Challenge "The SIGABA Challenge — Part 1"  

  By: admin on Feb. 29, 2020, 12:29 p.m.

The SIGABA was a highly secure encryption machine used by the US for strategic communications in WWII. It is believed that the German codebreakers were unable to make any inroads against SIGABA. In this part of the series of challenges, you are provided with a partial known-plaintext, and some information about the key settings.

Re: Challenge  

  By: Greko on April 8, 2021, 6:07 p.m.

Hi all,

I recently solved this challenge but it still bothers me the performance of my attack.
As this is part-1 of this series I ran the "simplest" attack indirectly suggested by
the additional files of this challenge. I would be interested to know what was the intended
or even the lowest time complexity required to actually solve this challenge. Of course
this is also hardware dependent and compiler-flags dependent.

My attack required about 57 core hours on a 2.4 GHz machine without any optimisation
flags set while compiling. Using 4 cores for the attack that results in about 14.2 hours
that the attack was running. I am quite sure that this is far from optimal as scaling this
complexity for the next parts would mean that they are not practically solvable beyond
part-2, but they have actually been solved (even part-2 would require about 15 days on 4 cores).
However, it is unclear to me how close was the performance of my attack to the intended
one when the challenge was created.

Would it be possible for the author or any of the solvers to share the performance
of their attacks? That could help me understand where my attack stands and what margin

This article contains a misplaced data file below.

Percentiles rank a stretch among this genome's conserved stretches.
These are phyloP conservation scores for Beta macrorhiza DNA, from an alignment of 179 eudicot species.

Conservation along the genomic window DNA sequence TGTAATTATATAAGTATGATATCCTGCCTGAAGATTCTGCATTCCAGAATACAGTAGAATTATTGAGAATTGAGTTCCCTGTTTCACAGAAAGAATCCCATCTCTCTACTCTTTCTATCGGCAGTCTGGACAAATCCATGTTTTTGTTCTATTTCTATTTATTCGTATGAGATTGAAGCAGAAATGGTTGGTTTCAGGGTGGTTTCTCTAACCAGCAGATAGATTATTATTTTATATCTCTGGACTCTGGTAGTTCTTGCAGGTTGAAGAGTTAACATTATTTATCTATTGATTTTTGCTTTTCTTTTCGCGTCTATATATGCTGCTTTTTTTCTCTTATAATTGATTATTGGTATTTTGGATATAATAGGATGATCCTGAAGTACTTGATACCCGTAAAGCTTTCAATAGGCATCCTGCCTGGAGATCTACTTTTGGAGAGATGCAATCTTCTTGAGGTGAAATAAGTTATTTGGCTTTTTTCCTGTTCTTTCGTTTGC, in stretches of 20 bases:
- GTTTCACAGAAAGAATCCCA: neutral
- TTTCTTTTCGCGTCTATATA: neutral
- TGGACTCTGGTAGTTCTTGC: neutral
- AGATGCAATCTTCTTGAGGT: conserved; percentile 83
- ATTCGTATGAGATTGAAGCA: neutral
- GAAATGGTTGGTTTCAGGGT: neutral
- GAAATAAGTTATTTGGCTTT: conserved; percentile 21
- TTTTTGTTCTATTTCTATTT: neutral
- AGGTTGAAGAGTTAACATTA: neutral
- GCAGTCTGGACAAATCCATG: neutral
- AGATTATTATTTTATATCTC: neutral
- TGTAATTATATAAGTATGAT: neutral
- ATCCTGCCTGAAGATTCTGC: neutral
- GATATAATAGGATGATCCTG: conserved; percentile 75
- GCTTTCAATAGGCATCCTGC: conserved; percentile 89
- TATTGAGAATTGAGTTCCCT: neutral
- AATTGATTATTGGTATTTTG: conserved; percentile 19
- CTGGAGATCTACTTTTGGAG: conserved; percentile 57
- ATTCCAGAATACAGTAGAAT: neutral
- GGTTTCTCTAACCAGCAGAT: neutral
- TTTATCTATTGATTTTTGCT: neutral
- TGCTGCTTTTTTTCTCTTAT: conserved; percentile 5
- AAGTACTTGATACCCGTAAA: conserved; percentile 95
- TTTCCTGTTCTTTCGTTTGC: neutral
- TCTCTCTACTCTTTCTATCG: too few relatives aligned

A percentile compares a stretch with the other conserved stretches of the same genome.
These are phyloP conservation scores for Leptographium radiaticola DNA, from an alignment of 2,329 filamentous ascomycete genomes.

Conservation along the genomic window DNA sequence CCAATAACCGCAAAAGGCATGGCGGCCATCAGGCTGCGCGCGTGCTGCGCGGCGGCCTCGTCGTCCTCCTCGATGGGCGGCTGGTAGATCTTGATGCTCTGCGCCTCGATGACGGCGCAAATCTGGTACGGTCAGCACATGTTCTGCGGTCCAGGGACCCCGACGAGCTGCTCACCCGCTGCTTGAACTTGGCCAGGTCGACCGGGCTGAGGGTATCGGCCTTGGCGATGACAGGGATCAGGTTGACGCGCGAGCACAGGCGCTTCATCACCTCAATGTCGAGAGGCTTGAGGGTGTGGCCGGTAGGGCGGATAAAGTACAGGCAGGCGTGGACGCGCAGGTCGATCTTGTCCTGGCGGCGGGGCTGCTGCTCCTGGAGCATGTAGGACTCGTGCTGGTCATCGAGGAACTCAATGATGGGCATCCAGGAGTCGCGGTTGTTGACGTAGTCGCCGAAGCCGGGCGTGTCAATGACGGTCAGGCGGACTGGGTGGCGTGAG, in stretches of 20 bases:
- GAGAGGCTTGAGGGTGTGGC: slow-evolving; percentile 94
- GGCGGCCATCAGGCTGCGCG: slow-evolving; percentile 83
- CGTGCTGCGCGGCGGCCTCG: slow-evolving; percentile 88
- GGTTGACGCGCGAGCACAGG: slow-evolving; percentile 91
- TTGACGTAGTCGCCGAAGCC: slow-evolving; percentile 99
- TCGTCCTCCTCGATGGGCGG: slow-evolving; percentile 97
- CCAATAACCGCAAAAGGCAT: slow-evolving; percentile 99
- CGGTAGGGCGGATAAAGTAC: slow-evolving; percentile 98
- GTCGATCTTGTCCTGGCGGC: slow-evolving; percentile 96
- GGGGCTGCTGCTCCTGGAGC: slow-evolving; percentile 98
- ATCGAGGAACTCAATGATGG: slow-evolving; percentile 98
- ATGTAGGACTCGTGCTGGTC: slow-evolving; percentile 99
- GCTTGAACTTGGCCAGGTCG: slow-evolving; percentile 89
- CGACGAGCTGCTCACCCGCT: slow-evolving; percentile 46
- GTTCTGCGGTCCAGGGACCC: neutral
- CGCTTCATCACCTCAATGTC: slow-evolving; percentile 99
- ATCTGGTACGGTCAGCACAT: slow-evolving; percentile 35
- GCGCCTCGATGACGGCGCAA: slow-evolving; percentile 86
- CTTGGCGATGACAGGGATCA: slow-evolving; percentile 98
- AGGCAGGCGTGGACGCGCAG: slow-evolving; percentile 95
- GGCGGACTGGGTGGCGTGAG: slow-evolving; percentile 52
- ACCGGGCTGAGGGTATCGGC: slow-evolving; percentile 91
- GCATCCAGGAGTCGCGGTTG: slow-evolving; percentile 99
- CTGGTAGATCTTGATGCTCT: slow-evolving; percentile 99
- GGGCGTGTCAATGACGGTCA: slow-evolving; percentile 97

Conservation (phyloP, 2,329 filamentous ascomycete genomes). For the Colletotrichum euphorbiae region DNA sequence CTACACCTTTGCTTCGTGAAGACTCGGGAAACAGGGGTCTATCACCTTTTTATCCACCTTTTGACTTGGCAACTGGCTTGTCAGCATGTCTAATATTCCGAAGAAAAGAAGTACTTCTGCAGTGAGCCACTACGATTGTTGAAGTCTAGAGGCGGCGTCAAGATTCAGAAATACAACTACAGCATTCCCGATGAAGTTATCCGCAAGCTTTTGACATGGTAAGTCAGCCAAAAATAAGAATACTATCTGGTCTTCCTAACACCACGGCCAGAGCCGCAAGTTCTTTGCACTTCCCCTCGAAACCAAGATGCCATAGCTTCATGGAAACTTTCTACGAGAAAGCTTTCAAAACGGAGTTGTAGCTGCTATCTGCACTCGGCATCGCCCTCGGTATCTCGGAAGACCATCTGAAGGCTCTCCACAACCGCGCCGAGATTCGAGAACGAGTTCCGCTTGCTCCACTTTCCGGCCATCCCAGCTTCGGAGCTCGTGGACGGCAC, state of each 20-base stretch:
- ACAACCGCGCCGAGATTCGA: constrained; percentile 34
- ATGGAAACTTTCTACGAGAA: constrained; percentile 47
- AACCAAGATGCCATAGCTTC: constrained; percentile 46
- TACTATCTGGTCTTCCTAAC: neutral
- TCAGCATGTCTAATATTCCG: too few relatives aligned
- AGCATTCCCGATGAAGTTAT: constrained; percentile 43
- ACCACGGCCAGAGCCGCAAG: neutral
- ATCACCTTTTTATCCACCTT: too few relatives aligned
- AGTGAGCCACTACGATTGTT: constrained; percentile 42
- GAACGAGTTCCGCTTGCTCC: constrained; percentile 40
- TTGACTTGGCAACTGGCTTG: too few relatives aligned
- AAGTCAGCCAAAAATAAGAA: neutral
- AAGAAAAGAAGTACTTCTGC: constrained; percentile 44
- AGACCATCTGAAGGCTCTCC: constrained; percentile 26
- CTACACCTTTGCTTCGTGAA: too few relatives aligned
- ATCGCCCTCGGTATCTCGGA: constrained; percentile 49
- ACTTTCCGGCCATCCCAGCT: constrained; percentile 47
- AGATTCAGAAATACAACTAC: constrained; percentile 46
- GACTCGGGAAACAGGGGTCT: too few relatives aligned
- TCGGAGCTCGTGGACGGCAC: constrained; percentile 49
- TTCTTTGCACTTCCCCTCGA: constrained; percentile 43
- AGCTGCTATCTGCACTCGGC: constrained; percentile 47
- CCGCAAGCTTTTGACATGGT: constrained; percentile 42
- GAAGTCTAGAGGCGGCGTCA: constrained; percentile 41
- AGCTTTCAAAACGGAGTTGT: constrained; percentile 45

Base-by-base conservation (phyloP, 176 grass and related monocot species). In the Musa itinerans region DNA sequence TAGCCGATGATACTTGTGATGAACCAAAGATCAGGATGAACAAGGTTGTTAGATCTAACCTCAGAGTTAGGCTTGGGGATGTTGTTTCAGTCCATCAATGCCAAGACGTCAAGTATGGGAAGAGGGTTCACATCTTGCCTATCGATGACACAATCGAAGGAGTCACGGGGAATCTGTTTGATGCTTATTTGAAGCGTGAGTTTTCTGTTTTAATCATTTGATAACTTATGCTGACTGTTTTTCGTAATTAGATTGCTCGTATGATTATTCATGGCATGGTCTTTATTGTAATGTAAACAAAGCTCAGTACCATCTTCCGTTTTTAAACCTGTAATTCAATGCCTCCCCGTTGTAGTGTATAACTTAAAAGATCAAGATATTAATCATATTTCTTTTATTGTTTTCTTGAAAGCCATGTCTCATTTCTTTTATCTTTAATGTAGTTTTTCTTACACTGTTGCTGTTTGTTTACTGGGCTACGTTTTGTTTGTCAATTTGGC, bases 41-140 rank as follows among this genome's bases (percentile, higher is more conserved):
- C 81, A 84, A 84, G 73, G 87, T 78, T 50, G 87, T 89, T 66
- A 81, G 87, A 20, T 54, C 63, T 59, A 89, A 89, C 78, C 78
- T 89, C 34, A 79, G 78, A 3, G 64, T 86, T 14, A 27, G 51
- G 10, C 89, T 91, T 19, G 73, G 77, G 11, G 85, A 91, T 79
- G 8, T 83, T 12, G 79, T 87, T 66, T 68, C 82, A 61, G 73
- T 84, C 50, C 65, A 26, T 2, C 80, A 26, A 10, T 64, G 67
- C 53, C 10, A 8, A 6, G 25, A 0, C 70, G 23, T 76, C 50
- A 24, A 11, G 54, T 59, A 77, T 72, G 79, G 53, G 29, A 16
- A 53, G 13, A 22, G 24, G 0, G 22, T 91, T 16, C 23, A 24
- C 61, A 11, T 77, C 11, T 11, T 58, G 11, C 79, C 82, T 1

of improvement could be possible (especially implementation-wise). I am particularly
interested in what was the intended time complexity when this challenge was created.

Thank you in advance.

Best regards,

Re: Challenge  

  By: jerva on April 12, 2021, 8 p.m.

Hi, yes I have solved #1 to #6 and am happy to indicate some outline of what I have done. As you know #3-#6 are Level III, which MTC3 suggests “represent current research topics that are believed to be very difficult to solve. Thus, practical solutions may not even exist and ready-to-run tools almost certainly do not.” So these should not be easy.

Ultimately the challenges need to be broken into phases or use MITM – simply because the overall keyspace is > 2^95 which won’t submit to brute force. Stamp and Chan (Stamp, Mark & Chan, Wing. (2007). SIGABA: Cryptanalysis of the full keyspace. Cryptologia. 31. 201-222. 10.1080/01611190701394650) indicate a two phase method whereas Lasry (A Practical Meet-in-the-Middle Attack on SIGABA, in the challenge material) uses MITM.

The challenges get 26^2 times harder at each challenge, as an extra pair of letters become undefined. The breaking into phases can likely make each phase only around 26 times harder. But even then, #6 is 26^5 times harder than the one you have solved. So even generously assuming you are prepared to allow as much as a year of computer time to solve #6, you’d need to be solving #1 in under 3 seconds to use the same method – which I suspect is the problem you’ve identified.